Oh Canada! Happy Birthday to you

Today is Canada Day, the yearly holiday to mark the anniversary of Canada becoming a country. This year, Canada celebrates 150 years. However, 150 years is only Canada’s official age, and does not take into account the centuries of trade and exploration before that, including the founding of the world’s oldest department store, the Hudson’s Bay Company(where both my mother and I worked, though at different stores). It also does not include the rich history of the indigenous peoples, whose culture was almost destroyed by white settlement, millennia of art and language and living with the land dismissed by our more ignorant forebears.

I lived in Canada for fourteen years. It’s where I attended high school and university, where I learned to drive, where many of life’s milestones happened to me. It’s a country I love dearly, where I still have friends, and where I met my husband. I also hold citizenship, so am proud to call myself Canadian on this day.

It is a place of wonders, of glimmering mountain peaks, vast prairies and tumbling waterfalls. Of wildlife fierce, tooth and claw, of people kind and welcoming. Its cities are bright and clean and vibrantly multicultural, and regularly place high on the list of best places to live. Canada has spawned authors and dancers and musicians, actors and directors and doctors and scientists.

It’s not a perfect country – nowhere is. But it’s pretty damn close.

And so today, on its 150th birthday, I would like to say Oh Canada! Happy Birthday to you 🙂


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Wednesday Wander – Pacific Northwest Totem Poles

totem-1These tall, beautifully carved objects are totem poles, part of the culture and artistry of the First Nations people, specifically those of the Pacific Northwest. The great forests that once covered the misty Pacific shores were home to vast red cedar trees, traditionally used to make the poles. Now only pockets of that forest remain, glimpses of the long-ago.

totem-2The top photo was taken in Vancouver’s Stanley Park, a piece of the old forest preserved on the very tip of the gleaming city. I used to live across the road from where the park began, and often walked there with my dog, taking trails past hidden lakes and tangled undergrowth. Once you’re among the trees, it’s easy to forget you’re in a city. It’s a marvellous place.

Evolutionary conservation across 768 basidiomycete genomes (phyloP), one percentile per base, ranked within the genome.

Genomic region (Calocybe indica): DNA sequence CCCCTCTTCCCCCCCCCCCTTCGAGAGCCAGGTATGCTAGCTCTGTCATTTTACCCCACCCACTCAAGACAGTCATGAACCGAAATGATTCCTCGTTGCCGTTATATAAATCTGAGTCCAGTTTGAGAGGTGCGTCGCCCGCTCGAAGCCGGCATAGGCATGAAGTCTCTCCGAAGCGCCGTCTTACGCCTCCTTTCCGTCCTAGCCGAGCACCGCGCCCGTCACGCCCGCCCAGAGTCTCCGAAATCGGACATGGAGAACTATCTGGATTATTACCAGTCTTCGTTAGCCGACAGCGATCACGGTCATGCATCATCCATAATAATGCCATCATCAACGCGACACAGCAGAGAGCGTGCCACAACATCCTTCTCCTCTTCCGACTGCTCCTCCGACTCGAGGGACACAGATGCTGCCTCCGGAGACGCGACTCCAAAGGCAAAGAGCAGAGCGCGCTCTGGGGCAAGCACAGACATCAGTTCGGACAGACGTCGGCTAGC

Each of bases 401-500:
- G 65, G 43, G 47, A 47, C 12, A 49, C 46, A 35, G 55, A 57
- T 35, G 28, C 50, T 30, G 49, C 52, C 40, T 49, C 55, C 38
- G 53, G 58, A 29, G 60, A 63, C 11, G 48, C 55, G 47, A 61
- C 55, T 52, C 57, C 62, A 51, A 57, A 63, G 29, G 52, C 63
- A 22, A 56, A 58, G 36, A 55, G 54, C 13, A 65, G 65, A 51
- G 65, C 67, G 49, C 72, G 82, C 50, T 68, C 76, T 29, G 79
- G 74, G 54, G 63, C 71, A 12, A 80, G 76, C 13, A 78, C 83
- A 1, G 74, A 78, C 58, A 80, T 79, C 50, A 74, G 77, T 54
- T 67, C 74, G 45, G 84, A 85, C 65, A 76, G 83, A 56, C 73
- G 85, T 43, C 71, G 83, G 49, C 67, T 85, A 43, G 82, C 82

totem-3The second photo was taken in Vancouver as well, at Capilano Valley, and the above image was taken at Victoria, on Vancouver Island. The figures on the poles are stylistic representations of known ancestors, natural objects and animals, and supernatural beings, and they were used by different families or clans as storytelling devices, funerary containers, and even as shaming devices, only removed once the wrong was righted or the debt paid.

totempolehenryhunt
Image courtesy Wikimedia Commons

This final totem pole, randomly enough, is in Berkhamsted, an historic town quite close to where I live. And how did a totem pole find its way into the heart of England? Apparently, during the 1960’s, Berkhamsted resident Roger Alsford worked at the Tahsis Lumber Mill on Vancouver Island. During strike action he was saved from starvation by the local Kwakiutl community, who looked after him. In gratitude his family, who owned a lumber mill in Berkhamsted, commissioned the totem pole to be carved by First Nations artist, Henry Hunt. In 1968 the completed pole was shipped to England and erected at the lumber yard. It’s now private apartments, so you can’t get close to the totem any more, but it is still visible from the canal.

Thanks for coming on another Wednesday Wander with me – see you next time!

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You can find me on Twitter @AuthorHelenJ, and check our my Facebook Page, Instagram and Pinterest Page for book info, photos, blogs and more.

Plus check out my latest release, A Thousand Rooms, now available on Amazon.